Not sure I can properly respond. There are writers I admire for the quality of the world/universe they have created and characters they have created – Cherryh, Modesitt, Butcher, Child, Anderle, Dawson — the list goes on.

Which kinds of fictional villains do you love to hate the most? Who are your favourite fictional villain and villainess?

You mean in addition to Moriarty?

What about heroes, what type of hero/heroine is your favourite? Who are your favourite fictional hero and heroine, then?

Smiley [le Carre’s spy novels], the unnamed protagonist in Len Deighton’s novels, Bren Cameron in Cherryh’s Foreigner series, Jack Reacher [Child], Honor Harrington [Weber], …

If you were a fictional character, what sort of character would you like to be, and what genre would you hope to be written into? And who by?

Me and by me. :-) I wrote myself into my first book, and no one has ever commented on what is an anomaly. I’ll expand the concept in a later book. So a background character, with control.

Do you tend to read more eBooks or printed ones? And what do you read the most, traditional publishing house, independent publisher, small press, self-published?

More ebooks although I buy an occasional hardcover when a favorite author [traditional press] releases a new book.

What title(s) do you have on your bedside table (and on your fireside one, and your desk, and in your handbag) right now?

Um – I don’t have a handbag. I have hundreds on my Kindle in both my genres. I have Artemis by Andy Weir [waiting to be read] and Origin by Dan Brown [just read], both hard cover sitting on my coffee table and bedside.

Do you have a favourite quote about reading, and would you share it with us?

Let’s talk about the “writing bug”, then. How old were you when you started writing? Did you always know you would become a writer? If not, when did you decide you’d become one?

About 12 when I first wrote a SF story. I was raised on a farm in very rural Australia and writing was not a trade one followed. So after years of not writing I released my first book in 2011. I will release book #10 in the next 7 – 10 days.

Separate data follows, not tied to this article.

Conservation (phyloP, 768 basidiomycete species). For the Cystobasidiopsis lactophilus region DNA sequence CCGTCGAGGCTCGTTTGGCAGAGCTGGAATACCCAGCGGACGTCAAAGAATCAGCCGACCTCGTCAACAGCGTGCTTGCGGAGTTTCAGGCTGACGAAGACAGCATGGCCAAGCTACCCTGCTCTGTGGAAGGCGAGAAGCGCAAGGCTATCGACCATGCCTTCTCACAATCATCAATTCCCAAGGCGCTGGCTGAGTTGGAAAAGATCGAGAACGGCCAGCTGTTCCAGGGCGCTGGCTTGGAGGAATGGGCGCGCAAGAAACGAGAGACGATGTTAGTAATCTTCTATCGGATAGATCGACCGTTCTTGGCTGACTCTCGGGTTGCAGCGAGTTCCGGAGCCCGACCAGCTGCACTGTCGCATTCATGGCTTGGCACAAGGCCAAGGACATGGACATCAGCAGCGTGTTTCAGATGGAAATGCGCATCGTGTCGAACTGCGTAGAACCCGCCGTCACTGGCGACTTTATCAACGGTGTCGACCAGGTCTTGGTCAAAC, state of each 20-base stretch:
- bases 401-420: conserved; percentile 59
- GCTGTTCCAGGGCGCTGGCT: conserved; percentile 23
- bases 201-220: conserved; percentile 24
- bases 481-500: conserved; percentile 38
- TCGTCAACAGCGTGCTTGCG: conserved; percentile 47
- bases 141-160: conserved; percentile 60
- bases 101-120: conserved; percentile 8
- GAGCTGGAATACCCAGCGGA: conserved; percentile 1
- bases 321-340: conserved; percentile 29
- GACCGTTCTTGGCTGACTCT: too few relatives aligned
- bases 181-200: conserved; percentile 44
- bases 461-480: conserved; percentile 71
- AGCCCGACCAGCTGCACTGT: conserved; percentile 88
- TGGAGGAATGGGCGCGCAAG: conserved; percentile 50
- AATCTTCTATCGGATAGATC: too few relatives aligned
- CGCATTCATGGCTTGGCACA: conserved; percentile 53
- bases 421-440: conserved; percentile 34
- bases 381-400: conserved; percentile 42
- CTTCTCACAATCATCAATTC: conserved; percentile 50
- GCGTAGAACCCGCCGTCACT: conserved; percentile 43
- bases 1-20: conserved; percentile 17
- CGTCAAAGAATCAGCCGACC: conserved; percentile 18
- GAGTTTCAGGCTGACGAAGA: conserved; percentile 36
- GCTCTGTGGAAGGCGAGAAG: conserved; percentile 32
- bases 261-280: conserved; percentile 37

Where do you write? Do you have a dedicated or favourite place (a desk, a study, a garden chair, maybe?) and could you describe it for us?

A study looking out onto about 30 pine trees sometimes all snow-covered; there are 20+ trees in our backyard. I am not a Starbucks writer – no appeal.

Do you journal/keep a diary? What about a notebook, do you have one that you take everywhere you go? What do you write in it?

No.

So, how do you go about constructing your book’s reality? Are you a thorough planner, before you start writing our book? Or are you a “pantser”? Perhaps even a bit of both? Does it ever happen to you that one of your characters just suddenly decides to do their own thing?

I’ll typically have a story idea in mind for years. My current series [Annihilation – technothriller], for example, was triggered in 2014 by a quotation from a speech by Elon Musk – about artificial intelligence. I’ve had a SF story bubbling around for ten years. A thriller series for about three years. A standalone story for fifteen years. At first I was a total pantser. I now try to outline – but that makes life boring. Often a character grabs the story and away it goes.

How do you create your characters? Are there real life doubles for them?

I develop them to suit the story; no real life analogues.

If there was to be a movie made of your book, and you were to have a say in it, who would you like to see being cast as your main characters?

Hugh Jackman, Samuel Jackson, Vin Diesel, Tom Hanks, Sigourney Weaver, Liam Neeson… Depends which book/series, I suppose.

Where did the idea for your book come from? Was any of it based on a true event, a piece of news maybe, a film, a book you read?

I have this muse who sits on my shoulder and fills my mind with strange ideas. And then beats me with a baseball bat if I ignore her. It hurts…

How much is there of you in your main character?

Minor aspects I suppose are inevitable.

How much research did you do for this book, and what kind, where, how? How easy, or how difficult, was it?

Current series – more than usual – super intelligence. Generally I have a lot of experience I can weave into stories – well, apart from murdering people, I suppose.

How easy or how difficult was it for you to write about your book’s themes?

Not sure of the question.

Do you think the author knows everything there is to know about her/his characters and their life? How much do you know about your characters?

Which of your fictional heroes/villains did you enjoy writing the most, and why? Are those your two favourite characters in your own fiction?